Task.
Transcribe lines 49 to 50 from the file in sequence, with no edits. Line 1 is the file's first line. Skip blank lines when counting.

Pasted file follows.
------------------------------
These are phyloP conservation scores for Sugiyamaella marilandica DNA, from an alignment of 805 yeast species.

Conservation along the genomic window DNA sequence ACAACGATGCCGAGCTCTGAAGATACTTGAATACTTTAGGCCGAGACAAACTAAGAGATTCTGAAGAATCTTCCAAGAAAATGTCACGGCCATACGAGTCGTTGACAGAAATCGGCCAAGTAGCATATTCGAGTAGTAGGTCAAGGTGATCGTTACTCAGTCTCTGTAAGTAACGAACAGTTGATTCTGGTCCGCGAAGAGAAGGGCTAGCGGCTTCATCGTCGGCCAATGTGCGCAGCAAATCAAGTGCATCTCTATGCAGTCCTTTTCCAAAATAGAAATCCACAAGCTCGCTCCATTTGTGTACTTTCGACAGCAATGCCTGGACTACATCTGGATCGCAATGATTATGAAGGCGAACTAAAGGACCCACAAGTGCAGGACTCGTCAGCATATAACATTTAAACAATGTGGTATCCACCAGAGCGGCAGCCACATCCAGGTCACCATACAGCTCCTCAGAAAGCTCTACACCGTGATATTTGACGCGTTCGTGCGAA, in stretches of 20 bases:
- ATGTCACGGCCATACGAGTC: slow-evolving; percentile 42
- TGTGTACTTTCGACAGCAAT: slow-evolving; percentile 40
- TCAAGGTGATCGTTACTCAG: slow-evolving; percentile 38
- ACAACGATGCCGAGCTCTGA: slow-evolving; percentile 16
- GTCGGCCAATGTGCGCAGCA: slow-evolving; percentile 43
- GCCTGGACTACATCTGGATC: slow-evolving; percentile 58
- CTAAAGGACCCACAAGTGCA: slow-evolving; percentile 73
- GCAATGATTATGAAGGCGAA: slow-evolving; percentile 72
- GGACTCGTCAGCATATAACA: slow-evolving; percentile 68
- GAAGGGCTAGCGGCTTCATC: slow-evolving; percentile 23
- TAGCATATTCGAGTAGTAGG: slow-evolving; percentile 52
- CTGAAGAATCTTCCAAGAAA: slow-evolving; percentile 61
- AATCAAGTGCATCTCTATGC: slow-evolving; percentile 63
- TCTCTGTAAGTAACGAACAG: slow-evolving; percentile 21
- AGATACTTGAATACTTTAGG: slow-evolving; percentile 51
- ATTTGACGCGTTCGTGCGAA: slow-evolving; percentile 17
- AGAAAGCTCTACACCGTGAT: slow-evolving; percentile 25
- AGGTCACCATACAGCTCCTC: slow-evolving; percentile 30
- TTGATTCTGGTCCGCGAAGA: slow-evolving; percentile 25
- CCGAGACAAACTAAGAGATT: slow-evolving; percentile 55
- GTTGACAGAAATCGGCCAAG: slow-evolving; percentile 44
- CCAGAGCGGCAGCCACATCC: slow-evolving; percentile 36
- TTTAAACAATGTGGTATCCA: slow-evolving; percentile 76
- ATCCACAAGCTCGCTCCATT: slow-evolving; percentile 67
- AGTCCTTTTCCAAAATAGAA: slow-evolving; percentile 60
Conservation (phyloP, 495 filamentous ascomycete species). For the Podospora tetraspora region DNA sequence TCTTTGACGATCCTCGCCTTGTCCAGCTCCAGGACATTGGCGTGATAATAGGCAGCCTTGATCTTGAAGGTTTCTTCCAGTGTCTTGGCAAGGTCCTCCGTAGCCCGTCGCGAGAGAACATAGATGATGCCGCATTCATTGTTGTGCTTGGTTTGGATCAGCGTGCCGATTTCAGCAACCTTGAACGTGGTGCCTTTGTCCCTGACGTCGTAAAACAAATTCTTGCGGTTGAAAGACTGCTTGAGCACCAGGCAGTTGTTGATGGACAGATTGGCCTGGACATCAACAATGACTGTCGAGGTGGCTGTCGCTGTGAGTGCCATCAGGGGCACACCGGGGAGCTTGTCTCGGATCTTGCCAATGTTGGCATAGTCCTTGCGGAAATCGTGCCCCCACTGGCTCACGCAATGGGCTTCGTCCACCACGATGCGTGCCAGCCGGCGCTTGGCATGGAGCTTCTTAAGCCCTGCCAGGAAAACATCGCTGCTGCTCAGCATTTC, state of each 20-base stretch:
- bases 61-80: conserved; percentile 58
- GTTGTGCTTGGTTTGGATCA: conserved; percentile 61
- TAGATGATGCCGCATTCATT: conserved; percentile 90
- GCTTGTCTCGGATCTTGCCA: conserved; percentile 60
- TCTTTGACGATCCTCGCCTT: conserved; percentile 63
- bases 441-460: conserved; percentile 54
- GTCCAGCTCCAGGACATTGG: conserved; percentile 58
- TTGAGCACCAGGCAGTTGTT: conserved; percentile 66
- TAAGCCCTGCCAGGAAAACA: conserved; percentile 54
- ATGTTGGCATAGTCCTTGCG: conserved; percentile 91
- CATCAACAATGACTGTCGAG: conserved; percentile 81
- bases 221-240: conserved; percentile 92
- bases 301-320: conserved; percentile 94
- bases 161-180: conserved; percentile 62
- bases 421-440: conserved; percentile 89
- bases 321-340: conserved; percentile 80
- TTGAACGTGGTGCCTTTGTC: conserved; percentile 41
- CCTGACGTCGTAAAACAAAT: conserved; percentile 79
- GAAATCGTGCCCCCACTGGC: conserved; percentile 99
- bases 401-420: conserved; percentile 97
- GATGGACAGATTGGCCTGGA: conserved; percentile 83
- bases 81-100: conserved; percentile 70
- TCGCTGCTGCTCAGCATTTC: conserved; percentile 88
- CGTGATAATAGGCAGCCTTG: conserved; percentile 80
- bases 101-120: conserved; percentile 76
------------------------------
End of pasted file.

- GATGGACAGATTGGCCTGGA: conserved; percentile 83
- bases 81-100: conserved; percentile 70